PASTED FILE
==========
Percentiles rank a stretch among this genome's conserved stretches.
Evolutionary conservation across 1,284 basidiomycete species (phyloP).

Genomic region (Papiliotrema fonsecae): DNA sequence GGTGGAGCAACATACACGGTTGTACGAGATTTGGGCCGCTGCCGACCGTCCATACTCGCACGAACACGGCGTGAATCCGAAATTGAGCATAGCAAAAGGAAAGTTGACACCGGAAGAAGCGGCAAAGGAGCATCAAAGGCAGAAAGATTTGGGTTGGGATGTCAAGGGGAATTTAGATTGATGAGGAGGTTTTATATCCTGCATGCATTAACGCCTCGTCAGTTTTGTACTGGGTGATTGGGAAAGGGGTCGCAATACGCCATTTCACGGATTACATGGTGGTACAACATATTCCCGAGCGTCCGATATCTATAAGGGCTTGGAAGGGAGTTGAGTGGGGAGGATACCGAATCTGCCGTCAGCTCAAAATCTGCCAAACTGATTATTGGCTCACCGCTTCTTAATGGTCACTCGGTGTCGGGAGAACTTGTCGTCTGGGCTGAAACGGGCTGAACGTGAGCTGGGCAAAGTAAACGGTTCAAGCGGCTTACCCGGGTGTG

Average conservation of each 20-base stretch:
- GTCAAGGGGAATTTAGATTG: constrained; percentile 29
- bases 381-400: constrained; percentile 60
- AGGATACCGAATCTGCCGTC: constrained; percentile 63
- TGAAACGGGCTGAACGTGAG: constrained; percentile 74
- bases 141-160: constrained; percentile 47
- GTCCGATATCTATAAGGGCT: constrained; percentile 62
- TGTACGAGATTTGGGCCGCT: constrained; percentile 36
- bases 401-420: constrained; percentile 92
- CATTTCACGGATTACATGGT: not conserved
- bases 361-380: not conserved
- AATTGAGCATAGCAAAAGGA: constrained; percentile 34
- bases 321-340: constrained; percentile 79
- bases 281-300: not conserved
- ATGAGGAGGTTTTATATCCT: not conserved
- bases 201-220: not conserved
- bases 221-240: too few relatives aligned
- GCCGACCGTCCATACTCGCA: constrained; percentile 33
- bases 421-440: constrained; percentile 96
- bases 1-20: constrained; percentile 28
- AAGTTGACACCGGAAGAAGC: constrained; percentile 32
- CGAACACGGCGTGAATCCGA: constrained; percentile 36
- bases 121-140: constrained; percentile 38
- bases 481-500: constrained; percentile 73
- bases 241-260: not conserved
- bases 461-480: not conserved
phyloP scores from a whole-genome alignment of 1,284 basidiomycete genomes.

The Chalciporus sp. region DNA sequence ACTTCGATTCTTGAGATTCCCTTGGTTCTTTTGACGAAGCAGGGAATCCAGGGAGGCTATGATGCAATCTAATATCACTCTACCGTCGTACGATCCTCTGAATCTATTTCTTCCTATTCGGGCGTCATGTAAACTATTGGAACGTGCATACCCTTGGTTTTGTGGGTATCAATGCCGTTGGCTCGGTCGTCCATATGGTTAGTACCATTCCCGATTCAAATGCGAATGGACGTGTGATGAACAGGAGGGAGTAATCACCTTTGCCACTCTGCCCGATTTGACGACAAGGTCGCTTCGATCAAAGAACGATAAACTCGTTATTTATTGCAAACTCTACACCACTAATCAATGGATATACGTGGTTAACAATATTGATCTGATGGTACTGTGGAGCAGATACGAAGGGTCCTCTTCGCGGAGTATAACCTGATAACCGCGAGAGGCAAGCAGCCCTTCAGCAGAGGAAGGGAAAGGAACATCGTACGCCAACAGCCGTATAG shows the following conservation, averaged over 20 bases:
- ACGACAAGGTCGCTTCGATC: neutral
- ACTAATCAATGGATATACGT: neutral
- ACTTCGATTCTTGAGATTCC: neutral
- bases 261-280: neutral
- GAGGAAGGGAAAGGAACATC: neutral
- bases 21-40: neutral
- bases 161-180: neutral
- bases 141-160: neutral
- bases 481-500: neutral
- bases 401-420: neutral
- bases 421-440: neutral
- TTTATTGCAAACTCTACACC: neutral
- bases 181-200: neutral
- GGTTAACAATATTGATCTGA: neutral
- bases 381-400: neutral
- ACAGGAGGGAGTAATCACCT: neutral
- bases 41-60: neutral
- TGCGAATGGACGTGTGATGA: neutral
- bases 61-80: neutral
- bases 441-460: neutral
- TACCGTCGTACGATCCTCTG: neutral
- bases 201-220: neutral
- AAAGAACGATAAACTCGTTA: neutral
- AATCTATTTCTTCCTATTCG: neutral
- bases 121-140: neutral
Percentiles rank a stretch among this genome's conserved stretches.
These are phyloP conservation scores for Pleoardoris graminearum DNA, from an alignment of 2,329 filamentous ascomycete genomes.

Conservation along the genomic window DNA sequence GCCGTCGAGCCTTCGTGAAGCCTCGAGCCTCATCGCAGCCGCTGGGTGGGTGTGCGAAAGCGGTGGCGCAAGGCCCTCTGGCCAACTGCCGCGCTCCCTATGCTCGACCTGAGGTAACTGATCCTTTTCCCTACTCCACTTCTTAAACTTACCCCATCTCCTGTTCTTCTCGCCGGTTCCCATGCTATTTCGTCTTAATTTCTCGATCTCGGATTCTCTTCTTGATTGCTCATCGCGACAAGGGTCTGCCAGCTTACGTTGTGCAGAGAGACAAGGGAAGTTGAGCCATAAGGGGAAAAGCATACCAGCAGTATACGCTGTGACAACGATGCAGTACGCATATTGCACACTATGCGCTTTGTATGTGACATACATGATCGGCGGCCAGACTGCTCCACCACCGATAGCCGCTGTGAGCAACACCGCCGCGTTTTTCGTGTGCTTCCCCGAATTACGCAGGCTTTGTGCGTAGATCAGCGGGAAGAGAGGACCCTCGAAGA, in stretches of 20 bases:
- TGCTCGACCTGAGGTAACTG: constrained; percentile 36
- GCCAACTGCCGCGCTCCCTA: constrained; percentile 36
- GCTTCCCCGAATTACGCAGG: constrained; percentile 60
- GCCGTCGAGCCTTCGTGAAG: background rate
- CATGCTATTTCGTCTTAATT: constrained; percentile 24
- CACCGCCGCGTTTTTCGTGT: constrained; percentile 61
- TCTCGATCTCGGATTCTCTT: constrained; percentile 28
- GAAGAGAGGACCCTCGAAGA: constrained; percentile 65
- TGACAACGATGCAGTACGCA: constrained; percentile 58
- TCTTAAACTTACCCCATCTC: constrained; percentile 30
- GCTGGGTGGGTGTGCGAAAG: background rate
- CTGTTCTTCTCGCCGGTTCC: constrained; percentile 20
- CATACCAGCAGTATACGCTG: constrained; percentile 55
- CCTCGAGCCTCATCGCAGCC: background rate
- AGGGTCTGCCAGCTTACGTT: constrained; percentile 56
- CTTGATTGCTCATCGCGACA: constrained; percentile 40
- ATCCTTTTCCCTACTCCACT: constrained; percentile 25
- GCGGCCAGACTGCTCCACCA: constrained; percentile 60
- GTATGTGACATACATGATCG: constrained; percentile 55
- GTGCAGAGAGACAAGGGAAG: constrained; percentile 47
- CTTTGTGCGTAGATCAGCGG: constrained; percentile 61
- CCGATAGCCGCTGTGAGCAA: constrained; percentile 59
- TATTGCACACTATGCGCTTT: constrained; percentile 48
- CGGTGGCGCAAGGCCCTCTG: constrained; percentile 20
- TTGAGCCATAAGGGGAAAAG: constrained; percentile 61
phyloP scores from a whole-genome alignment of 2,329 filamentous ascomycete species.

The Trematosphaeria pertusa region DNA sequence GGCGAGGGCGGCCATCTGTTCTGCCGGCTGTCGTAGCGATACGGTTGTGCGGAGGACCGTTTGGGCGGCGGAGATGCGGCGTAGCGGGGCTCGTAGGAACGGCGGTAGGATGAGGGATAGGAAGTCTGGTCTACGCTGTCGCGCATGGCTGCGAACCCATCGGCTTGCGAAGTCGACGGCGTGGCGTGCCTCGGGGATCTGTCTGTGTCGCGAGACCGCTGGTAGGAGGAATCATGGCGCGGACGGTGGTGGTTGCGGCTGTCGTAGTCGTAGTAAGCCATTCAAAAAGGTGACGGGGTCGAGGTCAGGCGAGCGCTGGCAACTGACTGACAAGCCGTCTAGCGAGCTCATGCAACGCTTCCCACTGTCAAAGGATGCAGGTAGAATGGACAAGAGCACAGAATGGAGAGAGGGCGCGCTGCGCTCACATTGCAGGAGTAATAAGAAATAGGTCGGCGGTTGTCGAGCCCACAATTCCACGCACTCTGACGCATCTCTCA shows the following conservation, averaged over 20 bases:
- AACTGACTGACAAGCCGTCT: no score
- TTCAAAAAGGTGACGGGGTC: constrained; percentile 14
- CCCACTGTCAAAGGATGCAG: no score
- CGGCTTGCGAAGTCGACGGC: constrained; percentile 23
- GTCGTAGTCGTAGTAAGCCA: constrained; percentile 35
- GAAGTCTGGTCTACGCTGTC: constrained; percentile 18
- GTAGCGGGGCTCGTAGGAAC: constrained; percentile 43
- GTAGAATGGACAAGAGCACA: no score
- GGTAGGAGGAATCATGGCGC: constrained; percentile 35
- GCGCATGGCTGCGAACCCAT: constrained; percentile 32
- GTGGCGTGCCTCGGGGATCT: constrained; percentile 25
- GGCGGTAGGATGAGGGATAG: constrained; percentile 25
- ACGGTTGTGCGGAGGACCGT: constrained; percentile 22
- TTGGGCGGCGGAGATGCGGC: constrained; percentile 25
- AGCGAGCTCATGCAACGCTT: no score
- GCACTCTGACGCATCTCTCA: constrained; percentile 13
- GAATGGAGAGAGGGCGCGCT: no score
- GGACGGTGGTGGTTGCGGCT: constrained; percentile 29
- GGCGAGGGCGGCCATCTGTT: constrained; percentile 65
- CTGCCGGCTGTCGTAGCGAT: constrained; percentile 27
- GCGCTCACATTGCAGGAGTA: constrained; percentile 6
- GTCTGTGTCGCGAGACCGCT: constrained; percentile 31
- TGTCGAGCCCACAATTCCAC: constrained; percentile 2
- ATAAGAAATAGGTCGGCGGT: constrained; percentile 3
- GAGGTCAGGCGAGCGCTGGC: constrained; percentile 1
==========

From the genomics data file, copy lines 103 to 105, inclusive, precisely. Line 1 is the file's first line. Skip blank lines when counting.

- GAATGGAGAGAGGGCGCGCT: no score
- GGACGGTGGTGGTTGCGGCT: constrained; percentile 29
- GGCGAGGGCGGCCATCTGTT: constrained; percentile 65